CyberMaryland / Cybersecurity / Entrepreneurs / Events / Investing

3 CEOs talk pros, cons of building world-class startups in Maryland

"It's hard to start a company in the Beltway compared to other places, but you can start a better company."

Mike Janke, Guy Filippelli and Gregg Smith during Thursday's panel at CyberMaryland. (Photo by Tyler Waldman)
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Building a startup 3,000 miles from Silicon Valley isn’t easy. But it can be every bit as rewarding, a panel of founders said at CyberMaryland on Thursday.
The panel, titled “Building a World Class Start-Up in Maryland,” was moderated by Bob Ackerman, founder and managing director of Allegis Capital and included Mike Janke of Silent CircleGregg Smith of KoolSpan and Guy Filippelli of Red Owl Analytics. All three helped found their respective firms and now helm them as CEO.
For Janke, a former U.S. Navy Seal, starting in Maryland in 2012 provided proximity for his mobile privacy venture.
“We said, let’s go right into the belly of the beast. Let’s do a private communications firm, start right out of D.C.,” Janke said. “We get it was absolutely critical to secure information in the privacy world … to actually come to D.C., get the conversation going.”

It was very much happenstance to move to Baltimore. I really consider it one of the luckiest, serendipitous experience of my life.

Silent Circle has employees in eight countries now and is technically headquartered in Switzerland (with offices in National Harbor, near the nation’s capital), but Janke said he has no regrets.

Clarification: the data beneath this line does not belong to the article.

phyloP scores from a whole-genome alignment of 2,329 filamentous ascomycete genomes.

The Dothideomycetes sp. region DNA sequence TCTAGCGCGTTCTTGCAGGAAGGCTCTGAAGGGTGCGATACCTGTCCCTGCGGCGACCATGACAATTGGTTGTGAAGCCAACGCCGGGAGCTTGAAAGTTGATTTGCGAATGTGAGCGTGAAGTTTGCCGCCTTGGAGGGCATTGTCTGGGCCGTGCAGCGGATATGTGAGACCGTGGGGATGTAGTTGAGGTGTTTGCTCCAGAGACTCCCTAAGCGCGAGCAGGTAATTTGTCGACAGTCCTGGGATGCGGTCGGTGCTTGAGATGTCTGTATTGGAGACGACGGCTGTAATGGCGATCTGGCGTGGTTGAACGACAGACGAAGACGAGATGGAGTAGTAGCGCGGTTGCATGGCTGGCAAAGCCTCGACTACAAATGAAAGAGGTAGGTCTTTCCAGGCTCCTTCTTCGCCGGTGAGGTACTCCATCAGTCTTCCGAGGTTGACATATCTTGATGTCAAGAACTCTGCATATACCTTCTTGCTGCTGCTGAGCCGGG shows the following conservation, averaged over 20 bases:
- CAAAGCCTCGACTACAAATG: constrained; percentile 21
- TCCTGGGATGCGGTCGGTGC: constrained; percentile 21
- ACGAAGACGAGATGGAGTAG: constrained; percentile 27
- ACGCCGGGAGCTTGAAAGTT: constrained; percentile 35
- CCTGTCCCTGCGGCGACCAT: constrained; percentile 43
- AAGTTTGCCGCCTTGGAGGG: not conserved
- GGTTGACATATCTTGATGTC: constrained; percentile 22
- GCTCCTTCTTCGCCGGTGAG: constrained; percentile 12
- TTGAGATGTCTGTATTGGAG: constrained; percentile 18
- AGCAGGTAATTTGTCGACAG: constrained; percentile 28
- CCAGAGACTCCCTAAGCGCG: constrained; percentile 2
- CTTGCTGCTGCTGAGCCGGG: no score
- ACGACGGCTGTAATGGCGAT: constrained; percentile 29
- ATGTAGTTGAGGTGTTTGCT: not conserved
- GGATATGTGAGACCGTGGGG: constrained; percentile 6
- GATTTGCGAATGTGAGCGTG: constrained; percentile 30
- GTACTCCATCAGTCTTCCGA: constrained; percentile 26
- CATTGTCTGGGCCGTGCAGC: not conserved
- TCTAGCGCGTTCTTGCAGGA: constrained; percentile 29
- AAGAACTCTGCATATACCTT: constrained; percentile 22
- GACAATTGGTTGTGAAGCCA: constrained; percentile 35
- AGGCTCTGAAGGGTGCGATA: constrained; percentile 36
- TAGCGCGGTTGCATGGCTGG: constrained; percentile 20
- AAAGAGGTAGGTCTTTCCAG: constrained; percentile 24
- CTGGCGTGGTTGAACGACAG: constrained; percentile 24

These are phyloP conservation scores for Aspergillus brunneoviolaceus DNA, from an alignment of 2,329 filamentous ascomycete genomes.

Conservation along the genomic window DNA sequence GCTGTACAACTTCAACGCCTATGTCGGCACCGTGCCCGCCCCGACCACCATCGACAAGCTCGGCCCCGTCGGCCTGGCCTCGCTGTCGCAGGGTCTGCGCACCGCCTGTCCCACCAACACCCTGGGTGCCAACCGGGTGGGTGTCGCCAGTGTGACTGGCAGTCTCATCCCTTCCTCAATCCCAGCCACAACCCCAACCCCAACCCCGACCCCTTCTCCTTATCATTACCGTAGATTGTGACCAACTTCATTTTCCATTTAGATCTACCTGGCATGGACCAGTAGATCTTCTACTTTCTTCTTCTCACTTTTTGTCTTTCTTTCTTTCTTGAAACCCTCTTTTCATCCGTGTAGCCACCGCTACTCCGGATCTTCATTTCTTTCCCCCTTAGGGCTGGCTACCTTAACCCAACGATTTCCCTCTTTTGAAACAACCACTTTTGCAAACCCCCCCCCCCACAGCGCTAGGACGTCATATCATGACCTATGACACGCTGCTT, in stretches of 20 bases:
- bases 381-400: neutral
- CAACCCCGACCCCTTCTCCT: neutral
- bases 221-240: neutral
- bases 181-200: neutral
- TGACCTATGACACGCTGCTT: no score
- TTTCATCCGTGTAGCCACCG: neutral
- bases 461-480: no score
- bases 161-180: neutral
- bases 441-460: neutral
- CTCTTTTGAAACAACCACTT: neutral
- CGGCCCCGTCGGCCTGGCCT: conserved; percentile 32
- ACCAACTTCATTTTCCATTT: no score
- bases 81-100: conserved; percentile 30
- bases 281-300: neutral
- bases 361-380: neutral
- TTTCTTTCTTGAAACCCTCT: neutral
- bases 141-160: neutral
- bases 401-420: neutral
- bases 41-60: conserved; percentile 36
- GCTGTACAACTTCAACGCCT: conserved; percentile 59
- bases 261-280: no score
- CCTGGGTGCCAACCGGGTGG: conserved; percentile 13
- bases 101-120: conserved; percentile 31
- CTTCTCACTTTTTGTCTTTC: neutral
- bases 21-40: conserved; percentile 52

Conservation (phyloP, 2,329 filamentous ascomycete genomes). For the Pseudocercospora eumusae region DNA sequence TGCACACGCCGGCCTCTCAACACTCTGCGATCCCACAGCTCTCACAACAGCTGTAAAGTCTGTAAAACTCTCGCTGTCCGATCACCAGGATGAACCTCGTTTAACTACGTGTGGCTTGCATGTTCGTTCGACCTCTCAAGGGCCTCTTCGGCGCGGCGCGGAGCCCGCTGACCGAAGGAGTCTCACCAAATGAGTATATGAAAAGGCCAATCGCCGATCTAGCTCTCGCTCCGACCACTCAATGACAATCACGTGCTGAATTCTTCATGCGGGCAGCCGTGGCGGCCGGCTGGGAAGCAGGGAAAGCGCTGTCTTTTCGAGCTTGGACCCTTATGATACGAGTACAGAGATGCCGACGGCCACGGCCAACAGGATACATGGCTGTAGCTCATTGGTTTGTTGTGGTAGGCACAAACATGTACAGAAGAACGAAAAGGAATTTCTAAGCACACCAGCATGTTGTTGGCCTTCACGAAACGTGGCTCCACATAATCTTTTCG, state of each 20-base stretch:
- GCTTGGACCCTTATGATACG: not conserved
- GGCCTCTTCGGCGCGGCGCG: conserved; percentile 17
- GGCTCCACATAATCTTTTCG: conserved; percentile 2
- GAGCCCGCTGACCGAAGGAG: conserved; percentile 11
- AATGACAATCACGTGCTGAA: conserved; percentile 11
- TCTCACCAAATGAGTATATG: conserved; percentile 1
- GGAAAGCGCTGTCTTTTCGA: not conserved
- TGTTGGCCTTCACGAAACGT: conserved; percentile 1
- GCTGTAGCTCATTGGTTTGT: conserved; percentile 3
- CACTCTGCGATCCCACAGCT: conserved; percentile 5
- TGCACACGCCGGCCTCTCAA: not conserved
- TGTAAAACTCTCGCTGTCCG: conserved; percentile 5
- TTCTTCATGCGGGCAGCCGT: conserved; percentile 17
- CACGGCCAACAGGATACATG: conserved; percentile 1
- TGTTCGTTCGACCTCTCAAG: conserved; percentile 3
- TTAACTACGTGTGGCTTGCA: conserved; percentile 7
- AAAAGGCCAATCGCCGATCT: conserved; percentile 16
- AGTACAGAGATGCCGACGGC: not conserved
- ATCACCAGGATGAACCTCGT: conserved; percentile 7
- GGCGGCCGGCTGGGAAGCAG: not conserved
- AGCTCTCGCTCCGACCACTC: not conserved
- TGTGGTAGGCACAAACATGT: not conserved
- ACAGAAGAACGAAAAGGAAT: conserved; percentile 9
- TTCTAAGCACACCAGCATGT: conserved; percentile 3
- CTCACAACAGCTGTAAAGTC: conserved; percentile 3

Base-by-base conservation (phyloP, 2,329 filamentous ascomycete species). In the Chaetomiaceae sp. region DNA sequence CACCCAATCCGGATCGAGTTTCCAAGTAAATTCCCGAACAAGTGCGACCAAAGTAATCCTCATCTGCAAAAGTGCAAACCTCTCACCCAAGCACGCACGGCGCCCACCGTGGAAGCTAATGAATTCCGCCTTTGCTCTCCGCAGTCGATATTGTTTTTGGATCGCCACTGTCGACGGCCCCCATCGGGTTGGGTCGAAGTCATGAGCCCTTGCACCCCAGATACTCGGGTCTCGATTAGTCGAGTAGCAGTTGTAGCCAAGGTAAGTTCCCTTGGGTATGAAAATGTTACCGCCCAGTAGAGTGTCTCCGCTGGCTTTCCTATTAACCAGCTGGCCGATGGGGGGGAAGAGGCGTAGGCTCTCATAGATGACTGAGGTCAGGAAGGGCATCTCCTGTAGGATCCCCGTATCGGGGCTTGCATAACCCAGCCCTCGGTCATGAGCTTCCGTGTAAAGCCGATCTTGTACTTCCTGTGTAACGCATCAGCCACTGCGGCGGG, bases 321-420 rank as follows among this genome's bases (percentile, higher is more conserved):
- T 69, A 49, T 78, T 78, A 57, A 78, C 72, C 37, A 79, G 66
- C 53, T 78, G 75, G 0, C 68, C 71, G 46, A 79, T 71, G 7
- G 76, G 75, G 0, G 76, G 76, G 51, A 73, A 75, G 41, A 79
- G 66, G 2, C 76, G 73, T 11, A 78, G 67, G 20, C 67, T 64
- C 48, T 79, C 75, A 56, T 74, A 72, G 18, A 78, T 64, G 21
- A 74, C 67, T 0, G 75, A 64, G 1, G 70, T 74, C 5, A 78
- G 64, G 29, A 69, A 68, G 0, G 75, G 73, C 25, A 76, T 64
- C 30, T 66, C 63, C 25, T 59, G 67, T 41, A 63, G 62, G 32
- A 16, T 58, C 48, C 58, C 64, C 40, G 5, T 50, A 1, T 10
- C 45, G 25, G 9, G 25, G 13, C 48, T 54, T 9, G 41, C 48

“It’s hard to start a company in the Beltway compared to other places, but you can start a better company,” he said.

In April, Red Owl cofounder Renny McPherson wrote in a Huffington Post op-ed that Baltimore was the best place to launch their firm. Filippelli echoed that Thursday, saying that Baltimore offered great access to a pool of potential employees via Interstate 95 and other arteries.

“It was very much happenstance to move to Baltimore. I really consider it one of the luckiest, serendipitous experience of my life,” Filippelli said. “We really like the … semi-grungy feel of Federal Hill.”

Smith, a serial founder, said the Baltimore area offers a unique pool of engineers and others from Maryland’s colleges and universities, whereas Silicon Valley would require him to lure those minds from elsewhere.

“You can get some really high-quality talent here,” he said.

But despite the easy temptation to become a government contractor, Filippelli and Janke both cautioned attendees from having all their eggs come from one basket.

“You’re only worth so much if you start off with your bones focusing on a very, very narrow niche. You can only grow so much,” Janke said. “You can be an Under Armour. Go ahead and take on Nike. You don’t have to supply military clothing to Lockheed.”

However, one area where Silicon Valley definitely has it easier is a roadmap. The titans of California aren’t necessarily to be found downtown, nor is their bountiful capital, Filippelli said. In his case, Red Owl opted to invest and expand.

“Some of the things we get here we don’t get there [in Silicon Valley]. We get loyalty,” he said. “My people don’t leave, unless it’s not a good fit.”

Read our CyberMaryland coverage
Companies: KoolSpan / RedOwl Analytics

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